In contrast to much of the Valley, the area is relatively urbanized, with commercial skyscrapers along Ventura Boulevard as well as scattered throughout. In addition, residential densities are highly mixed, with apartment and condominium neighborhoods alongside single-story residential ones. The area is a local hub for regional transportation, business, and shopping.
||Reseda, Sepulveda Dam & Van Nuys Airport||Van Nuys & Valley Glen||North Hollywood|
|Encino||Studio City, Valley Village & US 101|
|Stone Canyon Reservoir||Bel Air, Beverly Crest & Beverly Glen||Coldwater Canyon|
As of the 2010 census, according to the San Fernando Valley Almanac, Sherman Oaks had a population of 52,677 people and 25,255 households. The racial makeup of the neighborhood was 82% non-Hispanic white, 5% Asian American and 3% African American; 11% were Hispanic or Latino of any race. Other races made up less than 1%.
The Los Angeles Times reported that the 2000 U.S. census counted 61,166 residents in the 9.15-square-mile Sherman Oaks neighborhood, including a wide swath of the Santa Monica Mountains—or 6,687 people per square mile, among the lowest population densities for the city. In 2008, the city estimated that the resident population had increased to 65,436.
In 2000, the percentages of residents aged 19 to 49 and 65 and older were among the county's highest.
The neighborhood was considered "not especially diverse" ethnically within Los Angeles, with a high percentage of white residents. The breakdown was whites, 73.8%; Latinos, 11.8%; Asians, 5.7%; blacks, 4.4%; and others, 4.4%. Iran (14,1%) and Mexico (8.8%) were the most common places of birth for the 26.2% of the residents who were born abroad—an average percentage for Los Angeles.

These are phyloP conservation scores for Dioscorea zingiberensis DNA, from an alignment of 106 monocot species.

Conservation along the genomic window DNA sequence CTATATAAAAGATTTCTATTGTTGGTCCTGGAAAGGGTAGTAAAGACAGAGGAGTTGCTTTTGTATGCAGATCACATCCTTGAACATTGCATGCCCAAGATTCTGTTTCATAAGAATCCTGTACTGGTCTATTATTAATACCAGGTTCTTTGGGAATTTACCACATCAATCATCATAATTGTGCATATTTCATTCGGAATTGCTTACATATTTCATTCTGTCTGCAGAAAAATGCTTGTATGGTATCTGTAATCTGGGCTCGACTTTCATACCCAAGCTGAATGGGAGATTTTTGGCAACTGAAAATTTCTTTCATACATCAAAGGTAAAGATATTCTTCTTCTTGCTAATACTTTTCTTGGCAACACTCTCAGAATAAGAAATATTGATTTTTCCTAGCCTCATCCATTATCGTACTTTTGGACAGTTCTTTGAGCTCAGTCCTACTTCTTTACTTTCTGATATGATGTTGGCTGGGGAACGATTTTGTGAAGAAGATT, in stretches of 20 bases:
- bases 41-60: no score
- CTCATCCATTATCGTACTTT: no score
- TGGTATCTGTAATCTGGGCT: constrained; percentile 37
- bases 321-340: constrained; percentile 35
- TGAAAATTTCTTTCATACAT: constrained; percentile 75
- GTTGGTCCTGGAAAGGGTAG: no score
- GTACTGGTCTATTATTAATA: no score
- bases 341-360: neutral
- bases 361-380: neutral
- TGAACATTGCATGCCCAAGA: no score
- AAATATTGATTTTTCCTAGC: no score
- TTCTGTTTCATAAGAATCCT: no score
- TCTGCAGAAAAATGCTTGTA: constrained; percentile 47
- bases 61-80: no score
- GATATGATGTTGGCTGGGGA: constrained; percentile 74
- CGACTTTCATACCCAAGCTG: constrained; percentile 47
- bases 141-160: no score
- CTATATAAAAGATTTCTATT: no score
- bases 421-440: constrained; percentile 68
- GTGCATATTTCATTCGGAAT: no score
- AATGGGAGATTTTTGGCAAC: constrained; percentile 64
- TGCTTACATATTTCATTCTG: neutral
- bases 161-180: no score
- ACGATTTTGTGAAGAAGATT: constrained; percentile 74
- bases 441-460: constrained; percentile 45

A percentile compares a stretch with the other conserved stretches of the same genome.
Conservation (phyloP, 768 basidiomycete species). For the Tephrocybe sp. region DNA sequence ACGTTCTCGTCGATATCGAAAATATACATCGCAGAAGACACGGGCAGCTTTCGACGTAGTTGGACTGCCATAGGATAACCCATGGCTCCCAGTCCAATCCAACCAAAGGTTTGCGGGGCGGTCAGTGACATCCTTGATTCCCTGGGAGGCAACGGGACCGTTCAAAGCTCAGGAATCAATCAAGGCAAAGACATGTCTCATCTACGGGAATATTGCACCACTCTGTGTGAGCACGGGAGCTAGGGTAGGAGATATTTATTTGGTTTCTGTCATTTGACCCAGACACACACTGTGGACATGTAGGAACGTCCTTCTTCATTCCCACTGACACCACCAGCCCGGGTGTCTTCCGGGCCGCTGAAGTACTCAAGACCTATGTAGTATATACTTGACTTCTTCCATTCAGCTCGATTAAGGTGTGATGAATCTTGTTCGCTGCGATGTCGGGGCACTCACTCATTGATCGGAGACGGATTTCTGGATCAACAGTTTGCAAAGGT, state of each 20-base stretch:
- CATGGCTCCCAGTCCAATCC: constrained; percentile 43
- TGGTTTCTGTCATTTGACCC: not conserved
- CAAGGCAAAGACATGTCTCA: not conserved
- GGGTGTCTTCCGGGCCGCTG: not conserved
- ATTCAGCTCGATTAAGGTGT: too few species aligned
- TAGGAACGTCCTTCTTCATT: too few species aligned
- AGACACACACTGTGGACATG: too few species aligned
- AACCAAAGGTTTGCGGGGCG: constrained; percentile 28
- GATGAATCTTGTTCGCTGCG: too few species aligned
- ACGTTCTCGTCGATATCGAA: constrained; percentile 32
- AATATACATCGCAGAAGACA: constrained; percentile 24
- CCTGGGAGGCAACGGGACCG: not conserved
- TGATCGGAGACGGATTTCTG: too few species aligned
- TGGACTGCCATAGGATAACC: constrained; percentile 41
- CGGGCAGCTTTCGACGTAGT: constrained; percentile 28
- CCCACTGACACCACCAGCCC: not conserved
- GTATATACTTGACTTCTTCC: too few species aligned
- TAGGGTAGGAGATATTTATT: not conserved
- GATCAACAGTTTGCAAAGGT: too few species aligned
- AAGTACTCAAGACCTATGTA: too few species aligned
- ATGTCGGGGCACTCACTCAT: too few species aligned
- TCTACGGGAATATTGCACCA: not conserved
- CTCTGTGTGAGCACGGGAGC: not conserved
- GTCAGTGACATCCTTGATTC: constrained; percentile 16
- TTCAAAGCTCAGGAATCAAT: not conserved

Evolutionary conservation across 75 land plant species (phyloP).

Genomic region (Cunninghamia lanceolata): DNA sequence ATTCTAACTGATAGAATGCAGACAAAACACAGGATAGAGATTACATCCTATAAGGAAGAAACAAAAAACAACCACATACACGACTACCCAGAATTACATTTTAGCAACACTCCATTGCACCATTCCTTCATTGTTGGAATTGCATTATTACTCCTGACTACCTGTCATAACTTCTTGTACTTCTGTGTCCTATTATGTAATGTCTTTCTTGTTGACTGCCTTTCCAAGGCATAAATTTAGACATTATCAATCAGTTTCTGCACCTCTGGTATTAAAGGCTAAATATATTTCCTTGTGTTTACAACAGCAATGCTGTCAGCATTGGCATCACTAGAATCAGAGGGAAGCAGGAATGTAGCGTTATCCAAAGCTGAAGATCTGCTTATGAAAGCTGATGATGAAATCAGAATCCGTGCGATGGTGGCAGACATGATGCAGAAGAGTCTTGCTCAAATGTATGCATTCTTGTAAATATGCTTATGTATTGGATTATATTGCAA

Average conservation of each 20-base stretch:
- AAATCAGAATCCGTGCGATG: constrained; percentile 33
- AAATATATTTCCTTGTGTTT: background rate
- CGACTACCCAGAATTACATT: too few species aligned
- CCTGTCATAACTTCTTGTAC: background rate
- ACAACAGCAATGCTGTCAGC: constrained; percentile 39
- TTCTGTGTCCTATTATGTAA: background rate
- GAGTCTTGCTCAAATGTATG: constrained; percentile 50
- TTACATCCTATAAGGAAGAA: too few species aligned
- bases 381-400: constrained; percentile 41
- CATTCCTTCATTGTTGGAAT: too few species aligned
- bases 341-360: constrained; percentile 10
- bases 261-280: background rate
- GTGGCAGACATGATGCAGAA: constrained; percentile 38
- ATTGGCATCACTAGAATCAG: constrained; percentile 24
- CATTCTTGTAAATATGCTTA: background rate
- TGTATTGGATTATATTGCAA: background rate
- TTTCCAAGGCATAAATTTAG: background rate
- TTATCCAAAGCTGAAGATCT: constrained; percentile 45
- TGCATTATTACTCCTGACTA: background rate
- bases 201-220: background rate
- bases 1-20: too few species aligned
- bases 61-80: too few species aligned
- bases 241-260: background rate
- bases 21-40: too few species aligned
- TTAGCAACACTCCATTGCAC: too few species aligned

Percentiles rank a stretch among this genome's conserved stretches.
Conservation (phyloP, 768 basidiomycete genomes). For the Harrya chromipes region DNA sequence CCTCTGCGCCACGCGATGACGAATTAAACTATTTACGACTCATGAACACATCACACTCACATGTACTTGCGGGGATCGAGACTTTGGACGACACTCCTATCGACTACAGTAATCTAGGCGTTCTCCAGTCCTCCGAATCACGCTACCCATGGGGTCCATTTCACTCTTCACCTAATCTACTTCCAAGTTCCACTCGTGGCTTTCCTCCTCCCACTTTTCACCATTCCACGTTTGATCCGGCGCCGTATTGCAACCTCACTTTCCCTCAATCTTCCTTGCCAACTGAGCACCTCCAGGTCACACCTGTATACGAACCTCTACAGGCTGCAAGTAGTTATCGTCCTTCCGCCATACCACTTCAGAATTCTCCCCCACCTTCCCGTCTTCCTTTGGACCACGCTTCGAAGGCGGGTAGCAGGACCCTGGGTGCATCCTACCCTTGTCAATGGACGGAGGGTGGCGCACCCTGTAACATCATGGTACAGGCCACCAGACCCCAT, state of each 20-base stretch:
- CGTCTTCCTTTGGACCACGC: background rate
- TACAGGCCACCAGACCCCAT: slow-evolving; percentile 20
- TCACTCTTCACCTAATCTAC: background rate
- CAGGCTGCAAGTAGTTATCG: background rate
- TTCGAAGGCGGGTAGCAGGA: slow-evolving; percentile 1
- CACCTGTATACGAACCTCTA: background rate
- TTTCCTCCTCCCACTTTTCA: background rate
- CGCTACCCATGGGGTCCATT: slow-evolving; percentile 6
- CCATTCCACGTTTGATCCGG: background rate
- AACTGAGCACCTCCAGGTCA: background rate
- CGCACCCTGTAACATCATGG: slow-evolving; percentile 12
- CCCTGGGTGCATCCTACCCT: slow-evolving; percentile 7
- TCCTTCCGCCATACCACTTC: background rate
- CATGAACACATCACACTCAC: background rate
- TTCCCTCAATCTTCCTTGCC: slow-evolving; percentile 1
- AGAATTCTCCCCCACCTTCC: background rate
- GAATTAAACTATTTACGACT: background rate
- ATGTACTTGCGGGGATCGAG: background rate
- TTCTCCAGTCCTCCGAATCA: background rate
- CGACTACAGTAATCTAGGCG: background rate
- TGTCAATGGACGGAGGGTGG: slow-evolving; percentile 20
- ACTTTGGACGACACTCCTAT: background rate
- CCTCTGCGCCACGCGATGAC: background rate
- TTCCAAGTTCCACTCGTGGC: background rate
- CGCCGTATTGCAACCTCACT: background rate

The median yearly household income in 2008 dollars was $69,651, considered high for the city. The percentage of households that earned $125,000 and up was high for Los Angeles County. The average household size of two people was low when compared to the rest of the city and the county. Renters occupied 58.9% of the housing stock and house- or apartment-owners held 41.1%. The median single-family housing value as of August 2009 was $575,000.
The percentages of divorced residents and of widows were among the county's highest.
Government and infrastructure
Los Angeles Fire Department operates Station 88 Sherman Oaks and Station 102 South Van Nuys/Valley Glen in Sherman Oaks. In addition the department operates Fire Station 78, which serves Sherman Oaks, in Studio City.
County, state, and federal representation
Richard Close, the president of the Sherman Oaks Homeowners Association (SOHA), stated that, as paraphrased by Dinah Eng of the Los Angeles Times, in 1978 Sherman Oaks "played a key role in the drive for Proposition 13" and in 2002 "was the epicenter of the ill-fated San Fernando Valley secession movement".
Forty-five percent of Sherman Oaks residents aged 25 and older had earned a four-year degree by 2000, a high percentage for both the city and the county. The percentage of those residents with a master's degree or higher was also high for the county.
Schools within the Sherman Oaks boundaries are:
- Van Nuys Middle School, LAUSD, 5435 Vesper Avenue
- Kester Avenue Elementary School, LAUSD, 5353 Kester Avenue
- Community Harvest Charter, high school, 5300 Sepulveda Boulevard
- Chandler Elementary School, LAUSD, 14030 Weddington Street
- Robert A. Millikan Middle School, LAUSD, 5041 Sunnyslope Avenue
- Sherman Oaks Elementary, LAUSD, 14755 Greenleaf Street
- Dixie Canyon Avenue Elementary, LAUSD, 4220 Dixie Canyon Avenue
- Riverside Drive Elementary School, LAUSD, 13061 Riverside Drive
Scott Glover of the Los Angeles Times stated in 1993 "many Sherman Oaks residents do not have school-age children, and many others send their children to private schools".
- Village Glen School, K–12, 13130 Burbank Boulevard